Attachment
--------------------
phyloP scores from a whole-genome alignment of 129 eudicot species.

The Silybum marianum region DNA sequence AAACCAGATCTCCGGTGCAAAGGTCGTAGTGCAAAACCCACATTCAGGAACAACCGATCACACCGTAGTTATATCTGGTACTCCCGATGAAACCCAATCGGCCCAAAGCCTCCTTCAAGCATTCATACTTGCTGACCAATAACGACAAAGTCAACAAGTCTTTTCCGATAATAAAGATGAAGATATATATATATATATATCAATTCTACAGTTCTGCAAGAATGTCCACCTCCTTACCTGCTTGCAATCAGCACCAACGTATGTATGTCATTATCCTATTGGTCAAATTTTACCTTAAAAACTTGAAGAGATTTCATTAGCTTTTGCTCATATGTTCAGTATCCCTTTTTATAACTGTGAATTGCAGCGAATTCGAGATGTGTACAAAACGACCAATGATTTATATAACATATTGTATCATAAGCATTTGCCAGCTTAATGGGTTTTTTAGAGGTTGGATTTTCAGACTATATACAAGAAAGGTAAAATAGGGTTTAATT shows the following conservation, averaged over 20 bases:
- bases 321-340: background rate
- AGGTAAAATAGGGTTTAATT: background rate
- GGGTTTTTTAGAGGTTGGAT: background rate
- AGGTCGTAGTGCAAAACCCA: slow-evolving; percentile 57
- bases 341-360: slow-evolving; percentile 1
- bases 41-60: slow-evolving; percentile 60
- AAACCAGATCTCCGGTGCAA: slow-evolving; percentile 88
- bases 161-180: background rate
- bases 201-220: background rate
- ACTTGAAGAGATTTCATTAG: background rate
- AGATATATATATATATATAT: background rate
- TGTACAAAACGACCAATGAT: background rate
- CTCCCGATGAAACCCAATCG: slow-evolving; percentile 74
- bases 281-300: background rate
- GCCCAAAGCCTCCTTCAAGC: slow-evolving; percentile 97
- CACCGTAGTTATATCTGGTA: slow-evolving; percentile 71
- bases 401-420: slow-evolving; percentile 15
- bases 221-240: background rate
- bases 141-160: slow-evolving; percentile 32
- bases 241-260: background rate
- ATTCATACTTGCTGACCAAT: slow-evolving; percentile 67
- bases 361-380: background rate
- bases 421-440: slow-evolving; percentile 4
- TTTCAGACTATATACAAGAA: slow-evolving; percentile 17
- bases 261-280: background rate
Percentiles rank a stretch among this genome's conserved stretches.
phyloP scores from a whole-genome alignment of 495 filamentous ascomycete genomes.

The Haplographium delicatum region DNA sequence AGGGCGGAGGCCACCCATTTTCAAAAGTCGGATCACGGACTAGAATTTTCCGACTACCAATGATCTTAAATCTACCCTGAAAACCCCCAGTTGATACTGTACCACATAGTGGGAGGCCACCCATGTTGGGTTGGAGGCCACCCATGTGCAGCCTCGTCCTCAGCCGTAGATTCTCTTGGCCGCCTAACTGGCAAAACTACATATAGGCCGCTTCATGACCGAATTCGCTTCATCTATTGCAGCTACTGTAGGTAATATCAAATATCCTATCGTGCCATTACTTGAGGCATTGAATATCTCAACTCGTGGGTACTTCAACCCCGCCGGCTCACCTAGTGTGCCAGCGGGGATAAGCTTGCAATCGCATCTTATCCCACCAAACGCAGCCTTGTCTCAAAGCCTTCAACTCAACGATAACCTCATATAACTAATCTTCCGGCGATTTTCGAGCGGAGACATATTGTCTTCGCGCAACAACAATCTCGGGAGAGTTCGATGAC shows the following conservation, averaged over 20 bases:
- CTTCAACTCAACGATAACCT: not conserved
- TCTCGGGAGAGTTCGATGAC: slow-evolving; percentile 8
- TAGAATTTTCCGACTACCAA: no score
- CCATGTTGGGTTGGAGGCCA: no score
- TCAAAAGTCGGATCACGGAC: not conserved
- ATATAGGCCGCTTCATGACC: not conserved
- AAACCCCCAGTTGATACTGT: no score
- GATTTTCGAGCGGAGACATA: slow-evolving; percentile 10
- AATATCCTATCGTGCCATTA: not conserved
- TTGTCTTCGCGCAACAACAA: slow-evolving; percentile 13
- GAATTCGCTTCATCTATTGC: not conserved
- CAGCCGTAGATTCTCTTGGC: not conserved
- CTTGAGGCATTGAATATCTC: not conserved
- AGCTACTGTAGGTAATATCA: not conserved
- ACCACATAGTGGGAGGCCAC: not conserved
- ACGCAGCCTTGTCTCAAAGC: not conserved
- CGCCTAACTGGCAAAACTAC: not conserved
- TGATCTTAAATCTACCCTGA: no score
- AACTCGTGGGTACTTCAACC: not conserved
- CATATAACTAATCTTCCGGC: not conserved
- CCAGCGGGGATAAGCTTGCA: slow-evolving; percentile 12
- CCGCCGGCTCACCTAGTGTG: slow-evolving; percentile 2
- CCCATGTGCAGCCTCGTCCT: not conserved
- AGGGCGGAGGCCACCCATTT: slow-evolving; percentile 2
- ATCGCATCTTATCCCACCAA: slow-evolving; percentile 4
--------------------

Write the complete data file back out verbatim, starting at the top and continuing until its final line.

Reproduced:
phyloP scores from a whole-genome alignment of 129 eudicot species.

The Silybum marianum region DNA sequence AAACCAGATCTCCGGTGCAAAGGTCGTAGTGCAAAACCCACATTCAGGAACAACCGATCACACCGTAGTTATATCTGGTACTCCCGATGAAACCCAATCGGCCCAAAGCCTCCTTCAAGCATTCATACTTGCTGACCAATAACGACAAAGTCAACAAGTCTTTTCCGATAATAAAGATGAAGATATATATATATATATATCAATTCTACAGTTCTGCAAGAATGTCCACCTCCTTACCTGCTTGCAATCAGCACCAACGTATGTATGTCATTATCCTATTGGTCAAATTTTACCTTAAAAACTTGAAGAGATTTCATTAGCTTTTGCTCATATGTTCAGTATCCCTTTTTATAACTGTGAATTGCAGCGAATTCGAGATGTGTACAAAACGACCAATGATTTATATAACATATTGTATCATAAGCATTTGCCAGCTTAATGGGTTTTTTAGAGGTTGGATTTTCAGACTATATACAAGAAAGGTAAAATAGGGTTTAATT shows the following conservation, averaged over 20 bases:
- bases 321-340: background rate
- AGGTAAAATAGGGTTTAATT: background rate
- GGGTTTTTTAGAGGTTGGAT: background rate
- AGGTCGTAGTGCAAAACCCA: slow-evolving; percentile 57
- bases 341-360: slow-evolving; percentile 1
- bases 41-60: slow-evolving; percentile 60
- AAACCAGATCTCCGGTGCAA: slow-evolving; percentile 88
- bases 161-180: background rate
- bases 201-220: background rate
- ACTTGAAGAGATTTCATTAG: background rate
- AGATATATATATATATATAT: background rate
- TGTACAAAACGACCAATGAT: background rate
- CTCCCGATGAAACCCAATCG: slow-evolving; percentile 74
- bases 281-300: background rate
- GCCCAAAGCCTCCTTCAAGC: slow-evolving; percentile 97
- CACCGTAGTTATATCTGGTA: slow-evolving; percentile 71
- bases 401-420: slow-evolving; percentile 15
- bases 221-240: background rate
- bases 141-160: slow-evolving; percentile 32
- bases 241-260: background rate
- ATTCATACTTGCTGACCAAT: slow-evolving; percentile 67
- bases 361-380: background rate
- bases 421-440: slow-evolving; percentile 4
- TTTCAGACTATATACAAGAA: slow-evolving; percentile 17
- bases 261-280: background rate
Percentiles rank a stretch among this genome's conserved stretches.
phyloP scores from a whole-genome alignment of 495 filamentous ascomycete genomes.

The Haplographium delicatum region DNA sequence AGGGCGGAGGCCACCCATTTTCAAAAGTCGGATCACGGACTAGAATTTTCCGACTACCAATGATCTTAAATCTACCCTGAAAACCCCCAGTTGATACTGTACCACATAGTGGGAGGCCACCCATGTTGGGTTGGAGGCCACCCATGTGCAGCCTCGTCCTCAGCCGTAGATTCTCTTGGCCGCCTAACTGGCAAAACTACATATAGGCCGCTTCATGACCGAATTCGCTTCATCTATTGCAGCTACTGTAGGTAATATCAAATATCCTATCGTGCCATTACTTGAGGCATTGAATATCTCAACTCGTGGGTACTTCAACCCCGCCGGCTCACCTAGTGTGCCAGCGGGGATAAGCTTGCAATCGCATCTTATCCCACCAAACGCAGCCTTGTCTCAAAGCCTTCAACTCAACGATAACCTCATATAACTAATCTTCCGGCGATTTTCGAGCGGAGACATATTGTCTTCGCGCAACAACAATCTCGGGAGAGTTCGATGAC shows the following conservation, averaged over 20 bases:
- CTTCAACTCAACGATAACCT: not conserved
- TCTCGGGAGAGTTCGATGAC: slow-evolving; percentile 8
- TAGAATTTTCCGACTACCAA: no score
- CCATGTTGGGTTGGAGGCCA: no score
- TCAAAAGTCGGATCACGGAC: not conserved
- ATATAGGCCGCTTCATGACC: not conserved
- AAACCCCCAGTTGATACTGT: no score
- GATTTTCGAGCGGAGACATA: slow-evolving; percentile 10
- AATATCCTATCGTGCCATTA: not conserved
- TTGTCTTCGCGCAACAACAA: slow-evolving; percentile 13
- GAATTCGCTTCATCTATTGC: not conserved
- CAGCCGTAGATTCTCTTGGC: not conserved
- CTTGAGGCATTGAATATCTC: not conserved
- AGCTACTGTAGGTAATATCA: not conserved
- ACCACATAGTGGGAGGCCAC: not conserved
- ACGCAGCCTTGTCTCAAAGC: not conserved
- CGCCTAACTGGCAAAACTAC: not conserved
- TGATCTTAAATCTACCCTGA: no score
- AACTCGTGGGTACTTCAACC: not conserved
- CATATAACTAATCTTCCGGC: not conserved
- CCAGCGGGGATAAGCTTGCA: slow-evolving; percentile 12
- CCGCCGGCTCACCTAGTGTG: slow-evolving; percentile 2
- CCCATGTGCAGCCTCGTCCT: not conserved
- AGGGCGGAGGCCACCCATTT: slow-evolving; percentile 2
- ATCGCATCTTATCCCACCAA: slow-evolving; percentile 4